Ms. McAndrew reported on the status of privacy rule enforcement and outreach.
Mr. Localio and Dr. Mays voiced concerns from the research community about ways in which the privacy rule hinders medical research. Dr. Fitzmaurice described studies and workshops on these concerns being conducted by AHRQ, and Ms. McAndrew said OCR is working through some research issues with NIH. Mr. Houston repeated past requests for statistics, and Ms. McAndrew said OCR is working on producing a useful report. To a query from Dr. Steuerle, Mr. Scanlon said ASPE has concluded that it is very difficult to come up with an adequate research design for assessing the costs and benefits of the privacy rule, and he welcomed suggestions from the Committee about both the objective and the methodology of such a study. Mr. Rothstein expressed concern about a new OHRP guidance on research repositories that widens the rift between the privacy rule and the common rule, contrary to a NCVHS recommendation.
Letters: Subcommittee on Privacy and Confidentiality and NHII Workgroup
(The Committee’s actions on three letters on privacy and one on the July 23 NHII conference presentations are described in the Actions section, above.)
Letter on e-Prescribing—Dr. Cohn
After a summer of hard work and extensive hearings, the Subcommittee on Standards and Security presented to the Committee a draft letter to the Secretary containing the first set of recommendations on e-prescribing, with a second set of recommendations to be presented in March 2005 following additional hearings. Thanks were extended to Mr. Blair, Ms. Friedman, Subcommittee members, staff, agency liaisons, writer/consultant Margaret Amatayakul, and Dr. Cohn. Mr. Blair stressed that these recommendations “very closely reflect the advice and guidance of the e-prescribing industry.” Dr. Cohn read aloud the letter, which has 16 observations and 40 recommendations, pausing periodically for comments and suggestions. Following discussion, the draft letter was referred to the Subcommittee for revision. On day two, the revised letter was presented, discussed, revised further, and approved as revised.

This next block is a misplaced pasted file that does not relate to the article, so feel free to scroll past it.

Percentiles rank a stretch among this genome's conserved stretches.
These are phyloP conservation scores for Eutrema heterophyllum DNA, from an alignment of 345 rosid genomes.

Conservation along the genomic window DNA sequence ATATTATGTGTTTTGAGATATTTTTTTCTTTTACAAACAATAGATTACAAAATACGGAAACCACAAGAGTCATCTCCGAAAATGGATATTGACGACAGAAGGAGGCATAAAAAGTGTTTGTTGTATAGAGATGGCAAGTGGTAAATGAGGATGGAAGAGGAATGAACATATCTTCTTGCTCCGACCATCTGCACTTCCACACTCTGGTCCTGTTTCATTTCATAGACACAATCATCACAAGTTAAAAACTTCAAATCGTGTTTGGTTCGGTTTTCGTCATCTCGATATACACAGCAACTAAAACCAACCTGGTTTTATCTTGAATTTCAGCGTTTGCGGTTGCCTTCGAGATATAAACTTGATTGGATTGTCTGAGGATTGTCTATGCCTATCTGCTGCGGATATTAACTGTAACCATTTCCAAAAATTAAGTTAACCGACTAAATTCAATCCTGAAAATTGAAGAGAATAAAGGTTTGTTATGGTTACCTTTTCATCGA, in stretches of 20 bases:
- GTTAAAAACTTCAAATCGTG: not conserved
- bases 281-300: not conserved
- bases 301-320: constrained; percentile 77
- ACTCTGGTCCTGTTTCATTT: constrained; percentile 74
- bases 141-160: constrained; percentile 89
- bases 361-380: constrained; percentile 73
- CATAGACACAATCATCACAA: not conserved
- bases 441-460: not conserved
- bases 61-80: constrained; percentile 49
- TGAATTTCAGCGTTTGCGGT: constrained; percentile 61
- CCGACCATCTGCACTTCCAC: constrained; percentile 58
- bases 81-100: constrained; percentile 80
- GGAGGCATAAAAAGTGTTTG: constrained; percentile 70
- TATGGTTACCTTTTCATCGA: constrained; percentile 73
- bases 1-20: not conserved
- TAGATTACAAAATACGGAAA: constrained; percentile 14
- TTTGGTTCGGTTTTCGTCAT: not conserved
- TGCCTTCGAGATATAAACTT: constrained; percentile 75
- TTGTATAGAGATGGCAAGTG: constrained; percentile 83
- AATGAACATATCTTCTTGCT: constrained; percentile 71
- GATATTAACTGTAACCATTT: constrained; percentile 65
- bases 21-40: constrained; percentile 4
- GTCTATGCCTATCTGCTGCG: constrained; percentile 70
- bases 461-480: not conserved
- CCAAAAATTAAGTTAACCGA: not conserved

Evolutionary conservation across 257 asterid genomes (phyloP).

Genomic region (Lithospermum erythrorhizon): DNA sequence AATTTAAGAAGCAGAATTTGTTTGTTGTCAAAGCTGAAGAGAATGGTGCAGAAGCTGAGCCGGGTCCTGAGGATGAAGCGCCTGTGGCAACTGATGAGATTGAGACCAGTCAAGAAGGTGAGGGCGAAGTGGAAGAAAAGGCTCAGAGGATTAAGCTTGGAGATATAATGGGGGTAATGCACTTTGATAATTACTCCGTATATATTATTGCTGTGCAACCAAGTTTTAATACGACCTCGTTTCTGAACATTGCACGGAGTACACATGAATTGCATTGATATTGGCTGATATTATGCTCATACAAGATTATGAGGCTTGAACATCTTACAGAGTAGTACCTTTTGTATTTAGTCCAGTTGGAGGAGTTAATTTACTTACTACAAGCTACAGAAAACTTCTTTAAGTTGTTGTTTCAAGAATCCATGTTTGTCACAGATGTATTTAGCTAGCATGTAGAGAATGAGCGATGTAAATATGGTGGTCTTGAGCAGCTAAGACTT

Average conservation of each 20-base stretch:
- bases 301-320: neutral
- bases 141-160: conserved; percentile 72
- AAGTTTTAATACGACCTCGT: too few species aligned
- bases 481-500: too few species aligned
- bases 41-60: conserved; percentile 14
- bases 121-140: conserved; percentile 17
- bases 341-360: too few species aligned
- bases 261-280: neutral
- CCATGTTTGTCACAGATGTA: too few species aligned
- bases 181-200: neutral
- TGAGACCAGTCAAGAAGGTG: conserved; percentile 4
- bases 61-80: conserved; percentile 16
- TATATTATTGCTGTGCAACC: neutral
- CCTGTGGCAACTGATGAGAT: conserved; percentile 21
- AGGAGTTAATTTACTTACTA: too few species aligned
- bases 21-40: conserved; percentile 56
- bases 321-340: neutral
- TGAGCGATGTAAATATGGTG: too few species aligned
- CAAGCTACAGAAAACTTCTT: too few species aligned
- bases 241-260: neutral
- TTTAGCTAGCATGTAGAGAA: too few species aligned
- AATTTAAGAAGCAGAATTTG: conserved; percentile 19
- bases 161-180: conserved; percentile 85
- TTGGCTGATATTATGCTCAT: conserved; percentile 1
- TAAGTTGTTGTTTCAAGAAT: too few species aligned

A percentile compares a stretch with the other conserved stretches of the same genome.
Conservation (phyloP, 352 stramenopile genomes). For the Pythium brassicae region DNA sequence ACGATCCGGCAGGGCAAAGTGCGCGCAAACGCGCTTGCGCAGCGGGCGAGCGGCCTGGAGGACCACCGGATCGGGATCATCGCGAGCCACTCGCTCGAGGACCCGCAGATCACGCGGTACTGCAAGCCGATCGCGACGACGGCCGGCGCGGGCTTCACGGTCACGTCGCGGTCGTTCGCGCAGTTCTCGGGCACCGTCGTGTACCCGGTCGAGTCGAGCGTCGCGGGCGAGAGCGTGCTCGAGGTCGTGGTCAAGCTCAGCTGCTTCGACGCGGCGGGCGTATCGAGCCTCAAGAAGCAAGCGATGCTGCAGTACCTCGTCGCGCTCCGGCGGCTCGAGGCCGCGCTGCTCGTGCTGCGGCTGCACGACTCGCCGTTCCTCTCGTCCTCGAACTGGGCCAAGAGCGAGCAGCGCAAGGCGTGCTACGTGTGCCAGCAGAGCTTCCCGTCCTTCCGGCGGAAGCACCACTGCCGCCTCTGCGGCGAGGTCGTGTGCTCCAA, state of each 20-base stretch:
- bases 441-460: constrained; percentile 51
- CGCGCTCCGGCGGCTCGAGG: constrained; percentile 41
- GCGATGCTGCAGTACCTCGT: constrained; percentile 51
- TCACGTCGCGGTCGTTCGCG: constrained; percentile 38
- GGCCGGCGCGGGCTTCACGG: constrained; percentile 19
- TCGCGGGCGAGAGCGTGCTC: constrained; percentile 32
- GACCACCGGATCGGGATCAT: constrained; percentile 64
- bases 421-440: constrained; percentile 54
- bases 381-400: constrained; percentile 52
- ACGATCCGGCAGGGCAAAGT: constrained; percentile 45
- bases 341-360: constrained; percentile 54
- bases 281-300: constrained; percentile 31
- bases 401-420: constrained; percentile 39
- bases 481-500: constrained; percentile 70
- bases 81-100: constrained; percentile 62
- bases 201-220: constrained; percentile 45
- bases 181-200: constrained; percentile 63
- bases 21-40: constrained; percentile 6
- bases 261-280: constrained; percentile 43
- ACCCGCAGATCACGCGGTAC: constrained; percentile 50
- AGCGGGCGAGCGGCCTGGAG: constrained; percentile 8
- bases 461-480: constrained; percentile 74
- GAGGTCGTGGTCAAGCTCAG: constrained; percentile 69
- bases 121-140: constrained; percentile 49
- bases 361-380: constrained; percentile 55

Briefing on Executive Subcommittee Retreat—Dr. Lumpkin
At its August retreat in Princeton, NJ, the Executive Subcommittee reviewed recent NCVHS activities and plans for the future in the light of the rapid transformations underway in the health information policy arena. Dr. Lumpkin pointed out that more then ever in this fast-moving environment, the Committee must be selective about the projects it undertakes. He also noted the progress being made in the population health area.
The Executive Subcommittee made several decisions on external relations, including offering specific assistance to Dr. Brailer’s office, planning joint activities with the NCHS Board of Scientific Counselors, and asking for key contacts at the Census Bureau, the Department of Homeland Security, and EPA. It also decided to consolidate and prioritize past and present research recommendations to the Department, in an attempt to heighten their effectiveness. All subcommittees and workgroups were asked to pull together the research recommendations in their domain. This topic will be included in the report on NCVHS activities and accomplishments in 2003-04.
Population Health Panel on Race, Ethnicity and Socioeconomic Position
Suzanne Heurtin-Roberts, Ph.D., Coordinator for Health Disparities, NCI